Effect of wind variability on topographic waves: Lake Kinneret case Academic Article uri icon


  • [1] We studied the winter wind driven circulation in Lake Kinneret (northern Israel) using state of the art atmospheric (Regional Atmosphere Modeling System (RAMS)) and oceanic (Regional Ocean Modeling System (ROMS)) general circulation models. During winter the lake is completely mixed and mainly forced by the passage of synoptic weather systems. The lake's dynamic response was identified using various wind regimes. The response of the lake to a uniform wind stress resulted in the formation of a double-gyre circulation pattern. After removal of the wind stress, the double-gyre pattern slowly rotated cyclonically (with a time period of several days) around the lake perimeter, consistent with the pattern of the lowest-mode basin-scale topographic (vorticity) wave. The use of RAMS-simulated wind fields resulted in a less symmetric structure of the double-gyre pattern due to the presence of a curl in the wind field. Using various wind regimes to force the lake indicated that the presence of a positive or negative curl in the wind field might result in a shift in the topographic wave frequency to a higher or lower value, respectively. This result may be easily applied to motions on the geophysical scale. The currents predicted by RAMS-ROMS agree well with measured data near the center of the lake. Forcing the model with a spatially uniform wind field constructed from a single station resulted in poor agreement with the observed currents, indicating the importance of the wind field spatial pattern.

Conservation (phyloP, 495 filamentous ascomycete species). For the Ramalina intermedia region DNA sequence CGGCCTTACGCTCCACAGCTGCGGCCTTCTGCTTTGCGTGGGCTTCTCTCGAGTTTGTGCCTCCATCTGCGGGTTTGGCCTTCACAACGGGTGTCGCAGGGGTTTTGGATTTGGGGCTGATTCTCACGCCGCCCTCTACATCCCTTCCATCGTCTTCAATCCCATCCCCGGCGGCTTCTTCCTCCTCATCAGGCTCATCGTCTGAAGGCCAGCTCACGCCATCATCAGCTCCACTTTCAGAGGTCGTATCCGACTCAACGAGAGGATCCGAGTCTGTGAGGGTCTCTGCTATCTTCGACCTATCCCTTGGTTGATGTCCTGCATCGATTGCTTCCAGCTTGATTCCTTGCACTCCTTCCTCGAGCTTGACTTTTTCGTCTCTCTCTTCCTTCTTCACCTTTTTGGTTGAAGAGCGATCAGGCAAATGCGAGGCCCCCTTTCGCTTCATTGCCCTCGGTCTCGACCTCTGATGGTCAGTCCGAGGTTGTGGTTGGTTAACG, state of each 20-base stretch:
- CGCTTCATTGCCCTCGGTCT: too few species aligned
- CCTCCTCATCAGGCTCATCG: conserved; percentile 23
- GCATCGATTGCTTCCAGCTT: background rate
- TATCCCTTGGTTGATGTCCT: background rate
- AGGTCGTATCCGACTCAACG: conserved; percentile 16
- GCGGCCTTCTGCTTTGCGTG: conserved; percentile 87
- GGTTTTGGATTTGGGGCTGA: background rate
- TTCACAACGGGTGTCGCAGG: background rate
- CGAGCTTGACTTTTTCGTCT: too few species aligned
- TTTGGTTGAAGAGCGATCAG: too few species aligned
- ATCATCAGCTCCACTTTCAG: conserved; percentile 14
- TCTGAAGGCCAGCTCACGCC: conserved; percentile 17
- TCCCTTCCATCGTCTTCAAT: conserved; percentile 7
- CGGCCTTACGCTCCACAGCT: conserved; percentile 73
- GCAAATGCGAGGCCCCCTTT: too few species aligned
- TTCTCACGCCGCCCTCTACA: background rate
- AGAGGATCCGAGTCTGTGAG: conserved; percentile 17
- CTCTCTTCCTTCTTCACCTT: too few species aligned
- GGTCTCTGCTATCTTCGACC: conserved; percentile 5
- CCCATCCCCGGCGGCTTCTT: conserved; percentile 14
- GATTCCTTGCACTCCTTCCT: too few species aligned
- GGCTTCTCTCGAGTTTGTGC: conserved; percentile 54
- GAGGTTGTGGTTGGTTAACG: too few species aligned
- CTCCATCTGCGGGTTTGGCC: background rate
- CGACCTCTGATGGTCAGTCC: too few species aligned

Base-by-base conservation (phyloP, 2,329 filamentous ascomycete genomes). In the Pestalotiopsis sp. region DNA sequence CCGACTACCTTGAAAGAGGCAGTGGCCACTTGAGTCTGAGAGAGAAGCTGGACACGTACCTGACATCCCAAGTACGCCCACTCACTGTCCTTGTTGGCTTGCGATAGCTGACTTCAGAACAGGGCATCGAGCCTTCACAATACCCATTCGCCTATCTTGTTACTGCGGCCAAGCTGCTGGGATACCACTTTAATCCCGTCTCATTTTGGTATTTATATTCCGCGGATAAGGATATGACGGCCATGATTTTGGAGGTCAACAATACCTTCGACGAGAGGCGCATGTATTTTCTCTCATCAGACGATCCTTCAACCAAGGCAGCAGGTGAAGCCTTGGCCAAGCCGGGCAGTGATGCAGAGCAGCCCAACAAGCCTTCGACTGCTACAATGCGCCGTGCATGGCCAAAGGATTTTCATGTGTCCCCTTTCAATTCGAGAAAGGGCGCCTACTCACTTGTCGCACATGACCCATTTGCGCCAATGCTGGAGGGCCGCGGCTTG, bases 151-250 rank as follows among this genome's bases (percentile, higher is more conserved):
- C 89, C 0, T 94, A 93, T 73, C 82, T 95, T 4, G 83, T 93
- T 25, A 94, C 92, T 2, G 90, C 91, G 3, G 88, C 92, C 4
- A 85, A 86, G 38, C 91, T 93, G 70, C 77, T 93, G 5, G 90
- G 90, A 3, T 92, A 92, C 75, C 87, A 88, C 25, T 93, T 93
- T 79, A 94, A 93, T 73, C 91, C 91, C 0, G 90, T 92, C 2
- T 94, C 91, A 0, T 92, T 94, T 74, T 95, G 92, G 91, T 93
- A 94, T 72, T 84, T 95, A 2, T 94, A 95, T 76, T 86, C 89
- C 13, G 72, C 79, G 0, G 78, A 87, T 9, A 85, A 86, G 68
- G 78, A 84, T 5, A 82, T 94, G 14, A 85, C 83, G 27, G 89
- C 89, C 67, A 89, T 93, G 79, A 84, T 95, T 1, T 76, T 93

publication date

  • January 1, 2007